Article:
Make Your Copy More Personal – Don’t Be Afraid to Say "I"

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Every day, we read all sorts of materials, don’t we? Even if we’re not browsing the web or leafing through a newspaper, just passing down the street we catch sight of ads, instructions (“No Parking”), notices, addresses, appeals and so forth. Almost all of these are written in impersonal, informal language, especially those posted by the government, municipality or police. But sometimes we may catch sight of a handwritten note on a noticeboard, like “I’ve lost my wallet” or “I offer tuition.”

Mostly the materials that use “I” come from people who have a personal problem like their cat’s gone missing or they’ve lost their cell phone, or they’re offering personal services like home tuition, bookkeeping, or indeed copywriting. The difference is that when City Hall pastes up a notice telling us to do something or not to do it, they’re not asking a personal favour. They’re telling us how to act on the authority of the office they hold or the law they uphold.

But when we offer personal services or a personally-produced product like an e-book of copywriting tips, we’re creating a personal relationship as the basis for the sale. Of course, the relationship most likely will never be an intimate one, and we may never meet face-to-face with our internet customers. But that’s just why we need to make our pitch as personal as possible and our profile as attractive as possible. That’s when we need to use “I”, just like we really were talking to them in the car, at a ball game or waiting in line.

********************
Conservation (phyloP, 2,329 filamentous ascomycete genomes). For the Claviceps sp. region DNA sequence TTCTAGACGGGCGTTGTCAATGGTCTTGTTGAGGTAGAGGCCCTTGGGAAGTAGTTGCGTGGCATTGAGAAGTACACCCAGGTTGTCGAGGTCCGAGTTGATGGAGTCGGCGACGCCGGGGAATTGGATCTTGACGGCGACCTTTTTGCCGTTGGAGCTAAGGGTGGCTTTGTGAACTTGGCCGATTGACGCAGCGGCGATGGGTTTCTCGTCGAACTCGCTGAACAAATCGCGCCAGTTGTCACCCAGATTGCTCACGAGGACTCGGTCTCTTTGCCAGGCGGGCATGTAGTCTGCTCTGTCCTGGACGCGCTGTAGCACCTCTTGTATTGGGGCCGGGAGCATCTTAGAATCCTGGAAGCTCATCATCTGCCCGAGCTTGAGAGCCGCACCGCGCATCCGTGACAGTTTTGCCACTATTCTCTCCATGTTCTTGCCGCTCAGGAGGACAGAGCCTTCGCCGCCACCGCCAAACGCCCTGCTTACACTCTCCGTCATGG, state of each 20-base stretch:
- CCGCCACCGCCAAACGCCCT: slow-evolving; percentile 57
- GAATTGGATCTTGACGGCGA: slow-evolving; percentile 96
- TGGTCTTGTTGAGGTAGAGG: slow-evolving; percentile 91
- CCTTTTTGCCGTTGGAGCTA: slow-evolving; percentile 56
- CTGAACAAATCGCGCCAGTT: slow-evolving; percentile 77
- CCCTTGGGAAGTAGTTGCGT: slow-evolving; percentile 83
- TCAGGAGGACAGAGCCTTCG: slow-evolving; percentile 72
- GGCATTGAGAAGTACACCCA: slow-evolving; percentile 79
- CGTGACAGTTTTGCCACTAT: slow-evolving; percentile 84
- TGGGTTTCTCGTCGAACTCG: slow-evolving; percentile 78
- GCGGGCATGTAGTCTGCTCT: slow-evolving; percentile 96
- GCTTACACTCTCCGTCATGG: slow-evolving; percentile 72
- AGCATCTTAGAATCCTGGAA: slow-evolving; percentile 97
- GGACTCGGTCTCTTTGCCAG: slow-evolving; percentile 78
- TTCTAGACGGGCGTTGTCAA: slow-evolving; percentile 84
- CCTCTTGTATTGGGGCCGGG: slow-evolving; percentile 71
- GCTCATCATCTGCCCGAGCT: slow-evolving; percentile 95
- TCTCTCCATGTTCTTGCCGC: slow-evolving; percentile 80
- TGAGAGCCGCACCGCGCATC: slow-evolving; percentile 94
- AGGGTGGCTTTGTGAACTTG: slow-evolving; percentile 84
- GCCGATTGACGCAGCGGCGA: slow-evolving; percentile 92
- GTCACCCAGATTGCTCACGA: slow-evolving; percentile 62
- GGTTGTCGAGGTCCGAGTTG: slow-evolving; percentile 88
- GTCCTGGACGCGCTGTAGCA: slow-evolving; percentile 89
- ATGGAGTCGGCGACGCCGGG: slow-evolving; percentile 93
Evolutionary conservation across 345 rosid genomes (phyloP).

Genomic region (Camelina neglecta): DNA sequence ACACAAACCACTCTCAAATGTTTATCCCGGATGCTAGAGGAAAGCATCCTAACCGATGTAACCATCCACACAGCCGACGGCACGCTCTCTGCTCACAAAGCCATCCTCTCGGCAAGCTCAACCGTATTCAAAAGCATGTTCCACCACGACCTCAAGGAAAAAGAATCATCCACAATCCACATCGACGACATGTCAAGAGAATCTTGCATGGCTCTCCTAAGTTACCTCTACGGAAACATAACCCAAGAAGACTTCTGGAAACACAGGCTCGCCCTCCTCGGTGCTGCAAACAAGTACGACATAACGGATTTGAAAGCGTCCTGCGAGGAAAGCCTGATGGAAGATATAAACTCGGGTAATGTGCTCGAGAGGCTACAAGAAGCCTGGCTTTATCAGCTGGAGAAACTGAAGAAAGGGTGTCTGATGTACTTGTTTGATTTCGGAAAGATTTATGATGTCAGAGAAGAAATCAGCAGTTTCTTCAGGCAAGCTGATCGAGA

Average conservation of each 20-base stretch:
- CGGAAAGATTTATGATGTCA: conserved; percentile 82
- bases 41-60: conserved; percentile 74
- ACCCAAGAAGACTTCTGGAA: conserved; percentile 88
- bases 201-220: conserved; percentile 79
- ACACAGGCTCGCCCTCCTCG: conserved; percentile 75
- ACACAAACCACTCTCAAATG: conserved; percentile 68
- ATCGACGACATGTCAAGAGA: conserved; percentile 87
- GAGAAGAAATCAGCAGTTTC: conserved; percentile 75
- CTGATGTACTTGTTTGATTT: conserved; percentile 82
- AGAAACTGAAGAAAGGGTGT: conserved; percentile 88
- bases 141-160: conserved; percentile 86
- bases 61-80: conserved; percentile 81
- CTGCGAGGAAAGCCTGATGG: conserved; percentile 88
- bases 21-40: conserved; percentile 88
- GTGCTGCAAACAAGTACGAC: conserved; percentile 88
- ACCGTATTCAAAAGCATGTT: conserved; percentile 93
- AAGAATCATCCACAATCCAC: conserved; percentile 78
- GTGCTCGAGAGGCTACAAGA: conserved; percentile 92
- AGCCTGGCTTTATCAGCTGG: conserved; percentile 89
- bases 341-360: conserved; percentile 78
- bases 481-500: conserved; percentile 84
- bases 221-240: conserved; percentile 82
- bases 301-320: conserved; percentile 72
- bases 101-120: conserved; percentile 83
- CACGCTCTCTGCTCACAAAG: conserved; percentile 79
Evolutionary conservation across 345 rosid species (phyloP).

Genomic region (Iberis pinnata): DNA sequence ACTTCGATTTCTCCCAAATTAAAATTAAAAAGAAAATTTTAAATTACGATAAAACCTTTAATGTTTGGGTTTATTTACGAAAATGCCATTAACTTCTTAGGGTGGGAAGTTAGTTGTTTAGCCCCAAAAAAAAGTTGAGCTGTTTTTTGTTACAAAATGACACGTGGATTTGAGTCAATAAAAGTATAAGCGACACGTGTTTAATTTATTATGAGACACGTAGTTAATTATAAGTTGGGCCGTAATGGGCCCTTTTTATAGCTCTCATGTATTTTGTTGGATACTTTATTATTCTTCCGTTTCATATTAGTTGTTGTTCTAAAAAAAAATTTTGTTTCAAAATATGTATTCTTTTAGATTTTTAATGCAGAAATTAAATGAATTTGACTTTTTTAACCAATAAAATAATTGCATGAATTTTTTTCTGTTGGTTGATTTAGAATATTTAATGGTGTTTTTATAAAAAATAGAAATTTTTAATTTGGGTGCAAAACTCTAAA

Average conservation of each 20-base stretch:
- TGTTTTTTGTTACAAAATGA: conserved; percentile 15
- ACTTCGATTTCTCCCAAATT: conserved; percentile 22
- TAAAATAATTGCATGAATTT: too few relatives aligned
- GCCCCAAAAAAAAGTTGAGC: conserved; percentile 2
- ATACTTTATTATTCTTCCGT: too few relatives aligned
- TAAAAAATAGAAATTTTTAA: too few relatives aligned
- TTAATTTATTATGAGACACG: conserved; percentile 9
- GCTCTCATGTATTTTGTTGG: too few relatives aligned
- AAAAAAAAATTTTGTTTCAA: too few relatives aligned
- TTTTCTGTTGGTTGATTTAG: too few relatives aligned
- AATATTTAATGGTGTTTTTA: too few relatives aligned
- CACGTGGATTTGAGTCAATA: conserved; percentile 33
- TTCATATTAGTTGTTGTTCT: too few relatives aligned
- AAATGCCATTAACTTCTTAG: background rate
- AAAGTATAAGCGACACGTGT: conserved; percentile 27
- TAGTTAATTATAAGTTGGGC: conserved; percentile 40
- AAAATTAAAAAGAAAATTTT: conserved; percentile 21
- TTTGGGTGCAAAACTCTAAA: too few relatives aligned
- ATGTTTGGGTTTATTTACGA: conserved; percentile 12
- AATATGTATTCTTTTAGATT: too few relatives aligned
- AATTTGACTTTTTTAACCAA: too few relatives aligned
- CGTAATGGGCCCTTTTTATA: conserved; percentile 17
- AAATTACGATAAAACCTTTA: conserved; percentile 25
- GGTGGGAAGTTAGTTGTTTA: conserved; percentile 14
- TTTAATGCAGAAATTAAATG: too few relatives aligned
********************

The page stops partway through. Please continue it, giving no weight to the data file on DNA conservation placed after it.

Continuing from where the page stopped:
So make as many sentences in copy as you can include the word “I”. I’m not saying a copywriter should make every sentence a personal statement. That’s not possible and would sound like overkill. But re-write any sentences like “It is generally believed that… ” as “I believe… And so do most people.” Make yourself sound like the woman or man next door. Turn your pitch into an engaging personal statement. Then people will feel you’re sharing rather than selling, although you’re doing both. If people feel you’re sharing something, they’ll focus more on the product and their good feelings about you and less on the prospect of parting with money.

But the most significant use of the word “I” is not just turning all our sentences into the first person. The most telling use of “I” in sales materials is when we tell a personal story. And telling personal stories will be the subject of my next article.

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